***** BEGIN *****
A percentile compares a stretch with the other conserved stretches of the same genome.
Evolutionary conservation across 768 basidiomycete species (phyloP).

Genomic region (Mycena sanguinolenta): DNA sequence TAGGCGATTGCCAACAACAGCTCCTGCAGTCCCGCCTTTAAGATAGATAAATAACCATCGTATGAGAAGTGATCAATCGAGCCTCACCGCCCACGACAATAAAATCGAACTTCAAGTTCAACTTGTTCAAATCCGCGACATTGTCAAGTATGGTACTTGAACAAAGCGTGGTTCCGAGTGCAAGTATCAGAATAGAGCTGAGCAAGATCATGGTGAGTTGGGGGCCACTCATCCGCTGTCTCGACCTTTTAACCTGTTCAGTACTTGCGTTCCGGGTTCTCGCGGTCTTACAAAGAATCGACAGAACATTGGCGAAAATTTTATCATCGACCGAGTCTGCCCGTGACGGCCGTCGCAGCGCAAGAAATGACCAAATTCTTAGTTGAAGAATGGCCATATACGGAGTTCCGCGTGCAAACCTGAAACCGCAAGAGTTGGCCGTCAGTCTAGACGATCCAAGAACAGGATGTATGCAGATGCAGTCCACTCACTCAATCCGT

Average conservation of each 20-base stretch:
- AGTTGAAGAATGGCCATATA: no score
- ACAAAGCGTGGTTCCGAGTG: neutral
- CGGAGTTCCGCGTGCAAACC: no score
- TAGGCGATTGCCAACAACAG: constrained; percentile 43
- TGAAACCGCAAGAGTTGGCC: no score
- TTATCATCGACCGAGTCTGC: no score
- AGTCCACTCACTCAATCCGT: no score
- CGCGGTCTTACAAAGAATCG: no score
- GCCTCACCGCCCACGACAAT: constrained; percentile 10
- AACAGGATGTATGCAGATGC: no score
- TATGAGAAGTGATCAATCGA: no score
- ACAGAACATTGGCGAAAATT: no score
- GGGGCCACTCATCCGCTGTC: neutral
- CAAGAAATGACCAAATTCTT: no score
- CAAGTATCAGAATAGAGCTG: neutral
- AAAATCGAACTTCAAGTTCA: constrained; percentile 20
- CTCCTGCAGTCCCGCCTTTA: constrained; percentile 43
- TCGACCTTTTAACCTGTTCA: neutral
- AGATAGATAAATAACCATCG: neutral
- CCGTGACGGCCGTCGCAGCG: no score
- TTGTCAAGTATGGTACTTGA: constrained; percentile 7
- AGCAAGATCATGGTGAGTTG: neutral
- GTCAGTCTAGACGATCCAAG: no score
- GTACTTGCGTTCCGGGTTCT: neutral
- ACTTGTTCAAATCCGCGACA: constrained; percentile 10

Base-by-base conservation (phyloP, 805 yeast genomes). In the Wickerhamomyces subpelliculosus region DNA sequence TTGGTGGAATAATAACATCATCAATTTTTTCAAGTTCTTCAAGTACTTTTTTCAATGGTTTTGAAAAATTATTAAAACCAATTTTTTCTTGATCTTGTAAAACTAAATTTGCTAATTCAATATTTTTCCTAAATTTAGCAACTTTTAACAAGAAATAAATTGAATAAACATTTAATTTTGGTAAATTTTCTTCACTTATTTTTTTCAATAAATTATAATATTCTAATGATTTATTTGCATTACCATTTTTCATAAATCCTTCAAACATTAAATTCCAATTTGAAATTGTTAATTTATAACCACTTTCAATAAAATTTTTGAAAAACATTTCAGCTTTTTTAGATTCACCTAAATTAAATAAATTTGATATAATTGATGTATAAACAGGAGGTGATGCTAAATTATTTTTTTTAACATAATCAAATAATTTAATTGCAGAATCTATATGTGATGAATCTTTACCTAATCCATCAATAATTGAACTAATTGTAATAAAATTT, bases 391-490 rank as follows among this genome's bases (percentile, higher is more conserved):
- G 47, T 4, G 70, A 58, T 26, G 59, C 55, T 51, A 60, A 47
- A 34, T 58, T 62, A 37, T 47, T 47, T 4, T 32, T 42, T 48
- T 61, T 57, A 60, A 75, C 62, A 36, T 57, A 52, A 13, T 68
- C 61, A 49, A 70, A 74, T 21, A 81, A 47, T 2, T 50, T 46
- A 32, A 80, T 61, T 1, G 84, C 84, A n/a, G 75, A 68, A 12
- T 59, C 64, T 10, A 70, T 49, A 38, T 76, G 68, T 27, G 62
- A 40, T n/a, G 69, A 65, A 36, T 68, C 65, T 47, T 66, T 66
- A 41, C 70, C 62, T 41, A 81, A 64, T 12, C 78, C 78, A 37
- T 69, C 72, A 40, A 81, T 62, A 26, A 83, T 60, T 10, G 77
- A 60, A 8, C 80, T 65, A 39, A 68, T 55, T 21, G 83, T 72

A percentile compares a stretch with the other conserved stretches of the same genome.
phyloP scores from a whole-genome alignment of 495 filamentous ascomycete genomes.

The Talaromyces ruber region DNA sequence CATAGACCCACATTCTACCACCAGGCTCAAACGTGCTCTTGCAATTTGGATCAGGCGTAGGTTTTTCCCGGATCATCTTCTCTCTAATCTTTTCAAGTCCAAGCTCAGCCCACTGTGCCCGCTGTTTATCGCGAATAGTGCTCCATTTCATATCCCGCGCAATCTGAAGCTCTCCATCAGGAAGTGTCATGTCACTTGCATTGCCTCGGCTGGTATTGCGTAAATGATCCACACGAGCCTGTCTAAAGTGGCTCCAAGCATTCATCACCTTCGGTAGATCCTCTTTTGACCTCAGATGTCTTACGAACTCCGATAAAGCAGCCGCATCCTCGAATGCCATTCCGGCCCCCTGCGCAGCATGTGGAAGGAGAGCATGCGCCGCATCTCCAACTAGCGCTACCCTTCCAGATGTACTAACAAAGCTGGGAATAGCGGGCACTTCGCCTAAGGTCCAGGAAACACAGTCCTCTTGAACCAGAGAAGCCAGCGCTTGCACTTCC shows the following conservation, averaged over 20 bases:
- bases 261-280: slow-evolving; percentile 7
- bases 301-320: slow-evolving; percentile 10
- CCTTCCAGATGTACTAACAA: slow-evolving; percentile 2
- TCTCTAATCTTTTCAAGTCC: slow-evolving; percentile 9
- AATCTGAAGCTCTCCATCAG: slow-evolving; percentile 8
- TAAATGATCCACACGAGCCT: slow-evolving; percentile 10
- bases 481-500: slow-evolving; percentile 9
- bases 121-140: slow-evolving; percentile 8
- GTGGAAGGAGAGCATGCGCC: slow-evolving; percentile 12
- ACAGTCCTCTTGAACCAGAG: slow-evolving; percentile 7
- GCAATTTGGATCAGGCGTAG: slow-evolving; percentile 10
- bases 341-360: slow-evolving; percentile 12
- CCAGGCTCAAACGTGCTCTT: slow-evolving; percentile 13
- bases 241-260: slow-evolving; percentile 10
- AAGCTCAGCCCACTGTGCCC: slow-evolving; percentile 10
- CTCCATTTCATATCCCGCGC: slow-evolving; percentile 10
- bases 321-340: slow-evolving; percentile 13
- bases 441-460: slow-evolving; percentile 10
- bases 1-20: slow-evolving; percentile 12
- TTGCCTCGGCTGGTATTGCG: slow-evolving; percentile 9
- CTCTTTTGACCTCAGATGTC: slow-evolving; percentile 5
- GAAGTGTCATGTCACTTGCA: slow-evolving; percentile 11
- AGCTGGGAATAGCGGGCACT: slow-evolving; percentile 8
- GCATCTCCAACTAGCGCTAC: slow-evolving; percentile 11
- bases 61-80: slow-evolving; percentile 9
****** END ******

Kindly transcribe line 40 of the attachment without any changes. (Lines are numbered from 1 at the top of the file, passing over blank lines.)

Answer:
- A 60, A 8, C 80, T 65, A 39, A 68, T 55, T 21, G 83, T 72